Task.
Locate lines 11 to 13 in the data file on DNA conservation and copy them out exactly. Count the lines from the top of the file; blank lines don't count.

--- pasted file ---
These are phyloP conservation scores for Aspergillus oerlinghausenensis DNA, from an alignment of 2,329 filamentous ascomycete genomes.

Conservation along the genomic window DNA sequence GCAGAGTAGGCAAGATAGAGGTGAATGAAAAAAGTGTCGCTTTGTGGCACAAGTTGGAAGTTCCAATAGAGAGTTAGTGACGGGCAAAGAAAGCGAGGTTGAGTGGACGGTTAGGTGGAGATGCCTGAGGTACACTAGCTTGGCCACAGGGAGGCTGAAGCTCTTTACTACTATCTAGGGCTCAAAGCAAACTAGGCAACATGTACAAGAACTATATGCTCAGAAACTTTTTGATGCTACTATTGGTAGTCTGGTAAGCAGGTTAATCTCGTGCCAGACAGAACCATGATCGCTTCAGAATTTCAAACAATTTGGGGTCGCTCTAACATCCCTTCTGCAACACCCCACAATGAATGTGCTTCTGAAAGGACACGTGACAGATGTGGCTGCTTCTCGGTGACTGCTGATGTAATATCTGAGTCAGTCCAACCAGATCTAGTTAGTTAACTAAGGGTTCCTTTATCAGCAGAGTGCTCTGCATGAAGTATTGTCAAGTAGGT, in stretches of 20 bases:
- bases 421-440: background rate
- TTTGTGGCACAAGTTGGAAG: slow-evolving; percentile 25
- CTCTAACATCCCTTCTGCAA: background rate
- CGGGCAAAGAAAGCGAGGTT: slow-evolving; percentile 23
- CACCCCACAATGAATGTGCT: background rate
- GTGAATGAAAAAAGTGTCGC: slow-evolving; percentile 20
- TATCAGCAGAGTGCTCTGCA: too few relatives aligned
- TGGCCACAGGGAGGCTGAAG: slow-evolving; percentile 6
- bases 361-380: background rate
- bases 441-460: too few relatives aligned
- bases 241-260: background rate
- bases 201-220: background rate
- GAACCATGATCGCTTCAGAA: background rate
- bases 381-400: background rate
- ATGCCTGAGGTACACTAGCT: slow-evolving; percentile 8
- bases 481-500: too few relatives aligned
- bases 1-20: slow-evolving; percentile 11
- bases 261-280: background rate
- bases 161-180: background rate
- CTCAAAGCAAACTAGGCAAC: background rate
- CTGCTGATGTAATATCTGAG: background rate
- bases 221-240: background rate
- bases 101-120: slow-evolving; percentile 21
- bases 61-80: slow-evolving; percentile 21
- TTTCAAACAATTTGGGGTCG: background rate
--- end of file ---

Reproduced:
- bases 361-380: background rate
- bases 441-460: too few relatives aligned
- bases 241-260: background rate